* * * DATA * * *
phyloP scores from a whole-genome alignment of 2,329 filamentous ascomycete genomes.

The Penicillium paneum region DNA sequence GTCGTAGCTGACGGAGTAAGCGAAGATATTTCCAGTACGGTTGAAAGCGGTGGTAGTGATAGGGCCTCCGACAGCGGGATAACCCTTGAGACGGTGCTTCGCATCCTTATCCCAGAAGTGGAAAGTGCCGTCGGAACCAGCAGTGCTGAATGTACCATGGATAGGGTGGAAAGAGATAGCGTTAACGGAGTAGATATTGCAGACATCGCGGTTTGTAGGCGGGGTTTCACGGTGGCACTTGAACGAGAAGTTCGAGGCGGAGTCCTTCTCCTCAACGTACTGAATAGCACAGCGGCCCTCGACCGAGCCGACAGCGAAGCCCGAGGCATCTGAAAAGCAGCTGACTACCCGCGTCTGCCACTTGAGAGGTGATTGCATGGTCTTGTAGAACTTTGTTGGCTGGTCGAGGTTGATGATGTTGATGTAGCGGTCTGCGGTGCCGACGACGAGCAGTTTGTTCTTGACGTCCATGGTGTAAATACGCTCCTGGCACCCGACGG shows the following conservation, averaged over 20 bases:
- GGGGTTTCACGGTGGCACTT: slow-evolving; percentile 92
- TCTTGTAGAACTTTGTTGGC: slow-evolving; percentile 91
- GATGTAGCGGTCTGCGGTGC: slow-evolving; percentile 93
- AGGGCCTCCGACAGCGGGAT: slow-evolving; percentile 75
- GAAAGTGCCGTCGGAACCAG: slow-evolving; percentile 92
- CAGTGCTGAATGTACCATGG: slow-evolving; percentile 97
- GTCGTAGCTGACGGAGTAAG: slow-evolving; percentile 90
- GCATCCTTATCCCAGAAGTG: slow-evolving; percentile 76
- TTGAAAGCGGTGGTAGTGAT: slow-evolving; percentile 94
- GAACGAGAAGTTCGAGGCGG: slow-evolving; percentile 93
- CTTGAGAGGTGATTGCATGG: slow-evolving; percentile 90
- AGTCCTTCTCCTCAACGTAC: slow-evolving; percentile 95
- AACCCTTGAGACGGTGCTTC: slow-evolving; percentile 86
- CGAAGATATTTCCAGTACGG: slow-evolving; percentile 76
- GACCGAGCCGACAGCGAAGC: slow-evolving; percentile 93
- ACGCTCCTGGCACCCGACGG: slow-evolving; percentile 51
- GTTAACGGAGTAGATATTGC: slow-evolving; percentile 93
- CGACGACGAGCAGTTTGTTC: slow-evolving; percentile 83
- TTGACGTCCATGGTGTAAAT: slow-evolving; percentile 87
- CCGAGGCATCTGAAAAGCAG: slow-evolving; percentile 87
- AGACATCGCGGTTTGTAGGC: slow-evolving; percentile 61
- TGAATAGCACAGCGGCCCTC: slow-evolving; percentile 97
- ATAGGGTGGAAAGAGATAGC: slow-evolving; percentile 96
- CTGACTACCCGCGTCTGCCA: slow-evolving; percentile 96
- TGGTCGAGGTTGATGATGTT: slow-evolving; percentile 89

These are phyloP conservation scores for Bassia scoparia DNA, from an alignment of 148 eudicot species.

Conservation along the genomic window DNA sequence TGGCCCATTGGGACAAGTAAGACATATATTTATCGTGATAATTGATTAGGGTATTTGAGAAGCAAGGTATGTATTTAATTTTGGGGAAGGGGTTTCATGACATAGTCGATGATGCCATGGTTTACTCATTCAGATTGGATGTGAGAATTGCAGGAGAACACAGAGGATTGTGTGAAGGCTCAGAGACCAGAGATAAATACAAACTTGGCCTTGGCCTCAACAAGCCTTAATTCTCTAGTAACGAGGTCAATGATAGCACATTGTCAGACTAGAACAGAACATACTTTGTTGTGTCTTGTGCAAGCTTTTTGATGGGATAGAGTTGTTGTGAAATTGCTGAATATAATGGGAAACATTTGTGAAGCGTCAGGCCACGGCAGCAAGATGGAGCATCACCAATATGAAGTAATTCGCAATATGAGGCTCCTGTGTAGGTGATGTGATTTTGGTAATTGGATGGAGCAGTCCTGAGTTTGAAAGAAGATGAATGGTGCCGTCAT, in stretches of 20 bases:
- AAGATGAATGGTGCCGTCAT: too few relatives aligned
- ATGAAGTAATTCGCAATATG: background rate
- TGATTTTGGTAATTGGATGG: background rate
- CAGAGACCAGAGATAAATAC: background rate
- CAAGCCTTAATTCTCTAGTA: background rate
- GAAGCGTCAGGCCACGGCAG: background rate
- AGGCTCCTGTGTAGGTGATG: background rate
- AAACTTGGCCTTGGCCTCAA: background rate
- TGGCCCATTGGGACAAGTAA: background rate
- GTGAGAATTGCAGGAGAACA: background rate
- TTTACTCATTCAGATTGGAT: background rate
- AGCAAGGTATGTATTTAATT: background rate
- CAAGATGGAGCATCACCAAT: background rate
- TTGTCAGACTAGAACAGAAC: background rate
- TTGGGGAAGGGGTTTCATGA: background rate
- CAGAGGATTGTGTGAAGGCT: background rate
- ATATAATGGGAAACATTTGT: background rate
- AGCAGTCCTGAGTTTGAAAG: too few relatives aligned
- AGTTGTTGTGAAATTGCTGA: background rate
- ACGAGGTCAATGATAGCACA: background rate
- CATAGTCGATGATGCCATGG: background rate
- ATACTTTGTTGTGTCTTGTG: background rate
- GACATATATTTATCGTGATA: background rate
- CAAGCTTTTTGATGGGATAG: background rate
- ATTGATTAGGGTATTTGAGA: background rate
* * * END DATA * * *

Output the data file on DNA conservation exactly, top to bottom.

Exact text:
phyloP scores from a whole-genome alignment of 2,329 filamentous ascomycete genomes.

The Penicillium paneum region DNA sequence GTCGTAGCTGACGGAGTAAGCGAAGATATTTCCAGTACGGTTGAAAGCGGTGGTAGTGATAGGGCCTCCGACAGCGGGATAACCCTTGAGACGGTGCTTCGCATCCTTATCCCAGAAGTGGAAAGTGCCGTCGGAACCAGCAGTGCTGAATGTACCATGGATAGGGTGGAAAGAGATAGCGTTAACGGAGTAGATATTGCAGACATCGCGGTTTGTAGGCGGGGTTTCACGGTGGCACTTGAACGAGAAGTTCGAGGCGGAGTCCTTCTCCTCAACGTACTGAATAGCACAGCGGCCCTCGACCGAGCCGACAGCGAAGCCCGAGGCATCTGAAAAGCAGCTGACTACCCGCGTCTGCCACTTGAGAGGTGATTGCATGGTCTTGTAGAACTTTGTTGGCTGGTCGAGGTTGATGATGTTGATGTAGCGGTCTGCGGTGCCGACGACGAGCAGTTTGTTCTTGACGTCCATGGTGTAAATACGCTCCTGGCACCCGACGG shows the following conservation, averaged over 20 bases:
- GGGGTTTCACGGTGGCACTT: slow-evolving; percentile 92
- TCTTGTAGAACTTTGTTGGC: slow-evolving; percentile 91
- GATGTAGCGGTCTGCGGTGC: slow-evolving; percentile 93
- AGGGCCTCCGACAGCGGGAT: slow-evolving; percentile 75
- GAAAGTGCCGTCGGAACCAG: slow-evolving; percentile 92
- CAGTGCTGAATGTACCATGG: slow-evolving; percentile 97
- GTCGTAGCTGACGGAGTAAG: slow-evolving; percentile 90
- GCATCCTTATCCCAGAAGTG: slow-evolving; percentile 76
- TTGAAAGCGGTGGTAGTGAT: slow-evolving; percentile 94
- GAACGAGAAGTTCGAGGCGG: slow-evolving; percentile 93
- CTTGAGAGGTGATTGCATGG: slow-evolving; percentile 90
- AGTCCTTCTCCTCAACGTAC: slow-evolving; percentile 95
- AACCCTTGAGACGGTGCTTC: slow-evolving; percentile 86
- CGAAGATATTTCCAGTACGG: slow-evolving; percentile 76
- GACCGAGCCGACAGCGAAGC: slow-evolving; percentile 93
- ACGCTCCTGGCACCCGACGG: slow-evolving; percentile 51
- GTTAACGGAGTAGATATTGC: slow-evolving; percentile 93
- CGACGACGAGCAGTTTGTTC: slow-evolving; percentile 83
- TTGACGTCCATGGTGTAAAT: slow-evolving; percentile 87
- CCGAGGCATCTGAAAAGCAG: slow-evolving; percentile 87
- AGACATCGCGGTTTGTAGGC: slow-evolving; percentile 61
- TGAATAGCACAGCGGCCCTC: slow-evolving; percentile 97
- ATAGGGTGGAAAGAGATAGC: slow-evolving; percentile 96
- CTGACTACCCGCGTCTGCCA: slow-evolving; percentile 96
- TGGTCGAGGTTGATGATGTT: slow-evolving; percentile 89

These are phyloP conservation scores for Bassia scoparia DNA, from an alignment of 148 eudicot species.

Conservation along the genomic window DNA sequence TGGCCCATTGGGACAAGTAAGACATATATTTATCGTGATAATTGATTAGGGTATTTGAGAAGCAAGGTATGTATTTAATTTTGGGGAAGGGGTTTCATGACATAGTCGATGATGCCATGGTTTACTCATTCAGATTGGATGTGAGAATTGCAGGAGAACACAGAGGATTGTGTGAAGGCTCAGAGACCAGAGATAAATACAAACTTGGCCTTGGCCTCAACAAGCCTTAATTCTCTAGTAACGAGGTCAATGATAGCACATTGTCAGACTAGAACAGAACATACTTTGTTGTGTCTTGTGCAAGCTTTTTGATGGGATAGAGTTGTTGTGAAATTGCTGAATATAATGGGAAACATTTGTGAAGCGTCAGGCCACGGCAGCAAGATGGAGCATCACCAATATGAAGTAATTCGCAATATGAGGCTCCTGTGTAGGTGATGTGATTTTGGTAATTGGATGGAGCAGTCCTGAGTTTGAAAGAAGATGAATGGTGCCGTCAT, in stretches of 20 bases:
- AAGATGAATGGTGCCGTCAT: too few relatives aligned
- ATGAAGTAATTCGCAATATG: background rate
- TGATTTTGGTAATTGGATGG: background rate
- CAGAGACCAGAGATAAATAC: background rate
- CAAGCCTTAATTCTCTAGTA: background rate
- GAAGCGTCAGGCCACGGCAG: background rate
- AGGCTCCTGTGTAGGTGATG: background rate
- AAACTTGGCCTTGGCCTCAA: background rate
- TGGCCCATTGGGACAAGTAA: background rate
- GTGAGAATTGCAGGAGAACA: background rate
- TTTACTCATTCAGATTGGAT: background rate
- AGCAAGGTATGTATTTAATT: background rate
- CAAGATGGAGCATCACCAAT: background rate
- TTGTCAGACTAGAACAGAAC: background rate
- TTGGGGAAGGGGTTTCATGA: background rate
- CAGAGGATTGTGTGAAGGCT: background rate
- ATATAATGGGAAACATTTGT: background rate
- AGCAGTCCTGAGTTTGAAAG: too few relatives aligned
- AGTTGTTGTGAAATTGCTGA: background rate
- ACGAGGTCAATGATAGCACA: background rate
- CATAGTCGATGATGCCATGG: background rate
- ATACTTTGTTGTGTCTTGTG: background rate
- GACATATATTTATCGTGATA: background rate
- CAAGCTTTTTGATGGGATAG: background rate
- ATTGATTAGGGTATTTGAGA: background rate